As I understand DNS; isn't there a root .com zone file that lists all the servers that are considered name servers? –  Rizwan Kassim Oct 29 '10 at 4:45
    
No. tp.com's registrar (who is a second level registrar, not the .com root authority) is the one who says that ns1.tp.com is a nameserver. –  Sparr Oct 29 '10 at 18:01
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You should check who is responsible by the domain, http://whois.arin.net/ui , or checking the SOA record and contact him to fix it.

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Or, you could have fun. Perhaps just give an answer that leads to a page that says domain is misconfigured.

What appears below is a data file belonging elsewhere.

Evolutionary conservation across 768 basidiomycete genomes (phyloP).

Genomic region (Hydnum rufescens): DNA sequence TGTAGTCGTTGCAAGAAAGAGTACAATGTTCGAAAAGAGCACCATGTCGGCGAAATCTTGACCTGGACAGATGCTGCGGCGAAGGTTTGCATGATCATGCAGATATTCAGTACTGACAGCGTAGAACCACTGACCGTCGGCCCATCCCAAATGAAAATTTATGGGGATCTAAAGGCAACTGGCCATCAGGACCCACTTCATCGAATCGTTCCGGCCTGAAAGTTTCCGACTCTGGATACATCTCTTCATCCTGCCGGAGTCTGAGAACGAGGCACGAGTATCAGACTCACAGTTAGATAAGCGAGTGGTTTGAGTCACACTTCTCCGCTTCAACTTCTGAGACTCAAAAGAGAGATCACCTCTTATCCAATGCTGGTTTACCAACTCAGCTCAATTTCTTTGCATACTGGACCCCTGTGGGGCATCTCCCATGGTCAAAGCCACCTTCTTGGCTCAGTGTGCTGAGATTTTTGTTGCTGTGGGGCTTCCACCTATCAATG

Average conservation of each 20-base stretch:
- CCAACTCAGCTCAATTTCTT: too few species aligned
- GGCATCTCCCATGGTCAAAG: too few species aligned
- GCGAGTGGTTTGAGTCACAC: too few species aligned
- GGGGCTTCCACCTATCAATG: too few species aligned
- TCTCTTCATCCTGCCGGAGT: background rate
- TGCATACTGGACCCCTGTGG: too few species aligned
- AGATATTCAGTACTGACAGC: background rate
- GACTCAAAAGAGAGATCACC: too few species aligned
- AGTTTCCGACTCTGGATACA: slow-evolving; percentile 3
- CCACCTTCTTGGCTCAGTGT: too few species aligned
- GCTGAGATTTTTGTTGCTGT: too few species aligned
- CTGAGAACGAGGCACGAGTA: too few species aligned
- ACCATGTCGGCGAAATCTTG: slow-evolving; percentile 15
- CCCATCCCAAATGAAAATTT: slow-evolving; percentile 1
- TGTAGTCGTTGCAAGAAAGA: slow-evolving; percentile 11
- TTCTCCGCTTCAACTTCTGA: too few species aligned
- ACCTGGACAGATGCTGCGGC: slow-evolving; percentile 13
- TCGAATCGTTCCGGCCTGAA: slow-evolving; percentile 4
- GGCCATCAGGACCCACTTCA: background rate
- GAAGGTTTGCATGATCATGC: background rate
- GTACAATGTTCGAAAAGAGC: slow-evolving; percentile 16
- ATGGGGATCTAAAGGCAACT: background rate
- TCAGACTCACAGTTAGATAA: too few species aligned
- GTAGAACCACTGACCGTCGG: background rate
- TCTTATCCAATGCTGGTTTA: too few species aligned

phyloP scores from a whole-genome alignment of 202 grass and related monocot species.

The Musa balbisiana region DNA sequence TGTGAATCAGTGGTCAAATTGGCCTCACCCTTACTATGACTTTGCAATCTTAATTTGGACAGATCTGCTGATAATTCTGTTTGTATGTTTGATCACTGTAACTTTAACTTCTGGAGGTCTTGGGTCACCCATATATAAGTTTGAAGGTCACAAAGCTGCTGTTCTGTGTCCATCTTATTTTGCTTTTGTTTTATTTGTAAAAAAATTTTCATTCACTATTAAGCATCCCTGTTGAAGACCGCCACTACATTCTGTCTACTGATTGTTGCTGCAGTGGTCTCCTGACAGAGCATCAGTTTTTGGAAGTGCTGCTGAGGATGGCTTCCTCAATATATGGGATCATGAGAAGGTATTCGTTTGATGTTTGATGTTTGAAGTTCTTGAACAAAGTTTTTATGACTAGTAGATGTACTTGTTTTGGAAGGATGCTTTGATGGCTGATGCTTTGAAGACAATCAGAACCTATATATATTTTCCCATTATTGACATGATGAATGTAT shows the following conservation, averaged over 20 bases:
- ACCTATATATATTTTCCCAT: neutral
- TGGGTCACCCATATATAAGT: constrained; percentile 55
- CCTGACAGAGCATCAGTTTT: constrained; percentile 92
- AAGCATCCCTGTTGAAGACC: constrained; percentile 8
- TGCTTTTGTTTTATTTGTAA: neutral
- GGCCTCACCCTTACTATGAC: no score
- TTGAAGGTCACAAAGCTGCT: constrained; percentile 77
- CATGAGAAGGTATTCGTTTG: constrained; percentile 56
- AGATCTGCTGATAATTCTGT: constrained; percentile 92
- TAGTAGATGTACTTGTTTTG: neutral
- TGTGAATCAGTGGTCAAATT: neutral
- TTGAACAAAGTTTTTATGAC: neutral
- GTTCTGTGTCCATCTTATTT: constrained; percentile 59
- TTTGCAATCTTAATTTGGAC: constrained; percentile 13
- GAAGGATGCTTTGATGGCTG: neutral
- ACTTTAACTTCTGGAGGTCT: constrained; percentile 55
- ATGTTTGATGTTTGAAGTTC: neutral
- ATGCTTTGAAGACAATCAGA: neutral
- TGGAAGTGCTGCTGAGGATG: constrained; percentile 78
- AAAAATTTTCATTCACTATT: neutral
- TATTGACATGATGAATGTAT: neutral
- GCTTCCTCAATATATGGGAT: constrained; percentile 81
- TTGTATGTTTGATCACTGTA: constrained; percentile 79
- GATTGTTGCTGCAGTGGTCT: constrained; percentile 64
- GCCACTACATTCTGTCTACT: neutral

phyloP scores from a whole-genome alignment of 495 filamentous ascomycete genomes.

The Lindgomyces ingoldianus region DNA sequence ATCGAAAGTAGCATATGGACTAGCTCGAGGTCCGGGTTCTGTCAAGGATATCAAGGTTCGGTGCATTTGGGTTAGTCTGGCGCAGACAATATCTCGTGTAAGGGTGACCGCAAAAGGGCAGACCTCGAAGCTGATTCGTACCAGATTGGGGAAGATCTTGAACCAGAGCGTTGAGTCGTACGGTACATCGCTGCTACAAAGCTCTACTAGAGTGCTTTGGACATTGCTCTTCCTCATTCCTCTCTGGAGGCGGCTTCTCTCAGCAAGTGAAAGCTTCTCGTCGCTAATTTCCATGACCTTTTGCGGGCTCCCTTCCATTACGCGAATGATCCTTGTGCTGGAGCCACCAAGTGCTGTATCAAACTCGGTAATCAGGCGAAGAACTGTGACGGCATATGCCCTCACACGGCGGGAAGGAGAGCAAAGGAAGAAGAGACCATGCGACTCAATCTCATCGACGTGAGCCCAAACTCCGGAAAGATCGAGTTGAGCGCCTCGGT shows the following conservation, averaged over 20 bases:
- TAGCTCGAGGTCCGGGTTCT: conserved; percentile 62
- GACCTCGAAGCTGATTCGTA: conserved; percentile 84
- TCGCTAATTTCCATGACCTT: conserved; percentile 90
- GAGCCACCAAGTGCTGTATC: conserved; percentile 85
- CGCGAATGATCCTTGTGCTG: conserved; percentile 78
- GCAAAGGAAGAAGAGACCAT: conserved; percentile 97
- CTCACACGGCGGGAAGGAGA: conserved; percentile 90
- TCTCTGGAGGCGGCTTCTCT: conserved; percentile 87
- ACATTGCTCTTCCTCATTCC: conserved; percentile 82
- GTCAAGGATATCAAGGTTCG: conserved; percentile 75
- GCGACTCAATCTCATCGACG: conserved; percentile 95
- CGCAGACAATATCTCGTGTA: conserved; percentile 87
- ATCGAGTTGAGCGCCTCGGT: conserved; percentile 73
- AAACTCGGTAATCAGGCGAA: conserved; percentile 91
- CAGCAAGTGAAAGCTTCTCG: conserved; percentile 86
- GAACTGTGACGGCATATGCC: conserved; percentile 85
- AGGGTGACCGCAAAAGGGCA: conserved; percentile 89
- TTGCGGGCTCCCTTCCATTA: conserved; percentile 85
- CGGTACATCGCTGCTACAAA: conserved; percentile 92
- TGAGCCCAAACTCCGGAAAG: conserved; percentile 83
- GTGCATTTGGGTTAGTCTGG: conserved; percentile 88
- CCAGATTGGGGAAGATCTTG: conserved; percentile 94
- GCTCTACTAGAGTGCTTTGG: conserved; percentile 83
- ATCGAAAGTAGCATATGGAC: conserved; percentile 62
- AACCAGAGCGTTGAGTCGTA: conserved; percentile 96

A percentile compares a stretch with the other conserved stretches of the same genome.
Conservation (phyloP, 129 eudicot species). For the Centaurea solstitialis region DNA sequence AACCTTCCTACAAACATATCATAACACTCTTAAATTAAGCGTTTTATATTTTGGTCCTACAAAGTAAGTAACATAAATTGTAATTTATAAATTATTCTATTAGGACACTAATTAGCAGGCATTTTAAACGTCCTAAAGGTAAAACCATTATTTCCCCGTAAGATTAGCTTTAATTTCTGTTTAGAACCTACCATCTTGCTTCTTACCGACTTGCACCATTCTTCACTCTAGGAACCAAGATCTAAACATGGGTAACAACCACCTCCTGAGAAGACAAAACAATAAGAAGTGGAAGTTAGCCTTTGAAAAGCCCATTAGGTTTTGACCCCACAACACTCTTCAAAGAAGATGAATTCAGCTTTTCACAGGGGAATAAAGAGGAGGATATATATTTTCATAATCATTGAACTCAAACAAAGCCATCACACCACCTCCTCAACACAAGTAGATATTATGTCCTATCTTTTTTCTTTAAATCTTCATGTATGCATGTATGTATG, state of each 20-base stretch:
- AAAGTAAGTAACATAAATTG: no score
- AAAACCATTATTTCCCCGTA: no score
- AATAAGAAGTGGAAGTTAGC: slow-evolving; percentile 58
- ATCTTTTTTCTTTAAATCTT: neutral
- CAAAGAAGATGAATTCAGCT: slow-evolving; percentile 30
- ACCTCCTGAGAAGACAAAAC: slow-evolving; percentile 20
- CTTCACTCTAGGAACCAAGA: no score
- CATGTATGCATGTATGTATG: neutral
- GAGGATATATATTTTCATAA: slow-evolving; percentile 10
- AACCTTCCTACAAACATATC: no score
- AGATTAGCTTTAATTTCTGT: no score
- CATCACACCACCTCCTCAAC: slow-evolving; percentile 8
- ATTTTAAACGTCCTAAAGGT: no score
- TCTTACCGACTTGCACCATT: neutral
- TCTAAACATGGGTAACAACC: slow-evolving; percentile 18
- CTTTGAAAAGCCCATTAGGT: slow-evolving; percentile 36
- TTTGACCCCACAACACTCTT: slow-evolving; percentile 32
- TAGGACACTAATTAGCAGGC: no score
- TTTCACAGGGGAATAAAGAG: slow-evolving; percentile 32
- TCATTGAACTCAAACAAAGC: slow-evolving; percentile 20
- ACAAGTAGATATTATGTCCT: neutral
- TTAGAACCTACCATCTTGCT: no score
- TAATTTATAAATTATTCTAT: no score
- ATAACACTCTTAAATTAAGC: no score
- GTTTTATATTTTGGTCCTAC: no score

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The best way to handle this might very well be to e-mail the owner of the domain, give them fair time to change their DNS setup (I'd say at least a few work days), and if it continues or if they prove unwilling, set up a DNS server serving an empty zone with a short negative TTL. Their customers starting to complain that their web site only works intermittently should get their attention, if gentle persuation on your part doesn't...

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The owner of the domain has anonymous-blocked emails... –  Rizwan Kassim Oct 27 '10 at 18:52
    
If they have no working e-mail address listed in either the SOA or the whois records, I'd call it their loss. –  Michael Kjörling Oct 28 '10 at 8:56